27/02/2008 - 22:00

McIntyre CAPS it off with transition

27/02/2008 - 22:00

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If it all goes to plan, the succession process at industrial equipment supplier CAPS Australia will have taken at least eight years.

McIntyre CAPS it off with transition

If it all goes to plan, the succession process at industrial equipment supplier CAPS Australia will have taken at least eight years.

That’s a lot longer than most private businesses take to hand over control, but it’s close to the 10 years some experts believe the process should take.

Bob McIntyre, who began CAPS (Compressed Air and Power Solutions) as a one-man air compression business in 1980, has already taken most of the significant steps required in a good succession plan.

At the start of this year, Mr McIntyre stepped down from day-to-day control of the business in favour of Raymond Han.

He’d employed Mr Han five years earlier as general manager, gradually increasing his responsibility and taking his time to determine if his choice was the right one.

But the changeover to Melbourne-based Mr Han is not complete, with Mr McIntyre taking on the role of executive chairman of the company which has a workforce of almost 200 across Australia and New Zealand.

He sees that as a medium-term proposition.

“Let’s say for three years, and see how it goes,” Mr McIntyre said.

“I have a lot of other projects I want to complete in the period.”

During the past five years, CAPS succession planning has not just been about a change of personnel at the top.

While growth across the country and the Tasman has continued at 20-25 per cent a year in that period, there has been significant focus on back-office systems to make the company more manageable as it develops beyond anything its founder could have imagined 30 years ago.

Currently looking at turnover of $65 million this financial year, Mr McIntyre said the recent investment would allow CAPS to expand to the next level without needing too much additional capital.

“We have put in structures and systems which will carry us, enable us to ramp up to $100 million in turnover without changing things too much,” he said.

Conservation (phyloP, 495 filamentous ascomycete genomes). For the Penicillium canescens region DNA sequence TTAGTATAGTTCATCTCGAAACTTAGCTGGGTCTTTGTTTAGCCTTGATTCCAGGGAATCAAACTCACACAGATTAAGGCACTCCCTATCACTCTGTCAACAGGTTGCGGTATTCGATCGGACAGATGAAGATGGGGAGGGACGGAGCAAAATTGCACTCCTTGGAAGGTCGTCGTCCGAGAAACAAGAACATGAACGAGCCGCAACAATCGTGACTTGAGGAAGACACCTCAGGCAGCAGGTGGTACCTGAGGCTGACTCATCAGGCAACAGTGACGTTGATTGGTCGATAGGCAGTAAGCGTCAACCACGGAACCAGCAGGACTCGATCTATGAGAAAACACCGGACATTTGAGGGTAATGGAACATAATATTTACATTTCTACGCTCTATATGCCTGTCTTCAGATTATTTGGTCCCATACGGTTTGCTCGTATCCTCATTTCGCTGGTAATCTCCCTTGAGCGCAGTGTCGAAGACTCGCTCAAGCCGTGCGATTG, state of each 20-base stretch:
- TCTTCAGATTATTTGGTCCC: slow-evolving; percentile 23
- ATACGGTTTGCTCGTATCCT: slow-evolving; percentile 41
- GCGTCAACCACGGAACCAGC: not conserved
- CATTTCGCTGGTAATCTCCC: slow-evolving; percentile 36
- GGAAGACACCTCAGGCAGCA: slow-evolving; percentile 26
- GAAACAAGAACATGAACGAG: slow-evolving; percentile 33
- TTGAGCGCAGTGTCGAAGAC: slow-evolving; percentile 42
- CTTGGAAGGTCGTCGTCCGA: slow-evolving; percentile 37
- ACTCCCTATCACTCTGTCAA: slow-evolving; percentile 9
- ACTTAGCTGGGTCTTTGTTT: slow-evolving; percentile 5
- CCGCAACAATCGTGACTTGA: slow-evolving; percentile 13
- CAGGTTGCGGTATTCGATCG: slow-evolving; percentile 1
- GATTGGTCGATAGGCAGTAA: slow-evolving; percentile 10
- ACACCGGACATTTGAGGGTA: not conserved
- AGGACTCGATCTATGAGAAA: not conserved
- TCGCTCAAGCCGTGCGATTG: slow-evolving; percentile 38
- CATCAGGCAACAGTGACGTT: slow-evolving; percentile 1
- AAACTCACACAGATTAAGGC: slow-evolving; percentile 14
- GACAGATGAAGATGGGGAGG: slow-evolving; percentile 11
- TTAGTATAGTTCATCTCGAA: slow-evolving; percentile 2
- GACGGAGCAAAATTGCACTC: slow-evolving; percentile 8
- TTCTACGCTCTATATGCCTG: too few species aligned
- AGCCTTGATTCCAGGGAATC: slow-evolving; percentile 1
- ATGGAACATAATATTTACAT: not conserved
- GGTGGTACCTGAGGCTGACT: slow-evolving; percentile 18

“There has been a lot of money spent on this so we won’t have to do anything but fine tuning.”

One of the innovations is a simple phone answering system, which ensures clients get expert advice quickly.

The CAPS story is an impressive one of growth, notably across the Nullarbor, which Mr McIntyre admits is both a blessing and barrier.

Perth’s isolation has protected CAPS, with its main business as a distributor of Ingersoll equipment (often with a substantial value-add component manufactured at its Welshpool facility) as it is has spread its presence around the country.

The cheaper back-freight prices for east-bound goods, and the benefits of being in a later time zone have helped CAPS become a truly national business, which has been able to diversify out of the cyclical mining services sector.

Even its management is nationalised, with key players based in Perth, Melbourne and Sydney liaising regularly by teleconference and monthly in person.

Along with the national growth, Mr McIntyre said CAPS had learned to grow with the industry and customer demands.

With customers less likely to buy equipment off the shelf, they want modifications, documentation, performance guarantees and lots of after-sale service.

CAPS has up to 70 laptop-armed service technicians who often descend in teams to undertake round the clock repairs and maintenance.

“Customers are more demanding,” said Mr McIntyre, whose factory is currently full of equipment destined for remote mine sites in Australia and abroad, but will also be adapting compressors to fit rail carriages in Adelaide.

“They don’t accept things as they are any more,” he said.

“Probably about 40 per cent of what we sell is value-add.”

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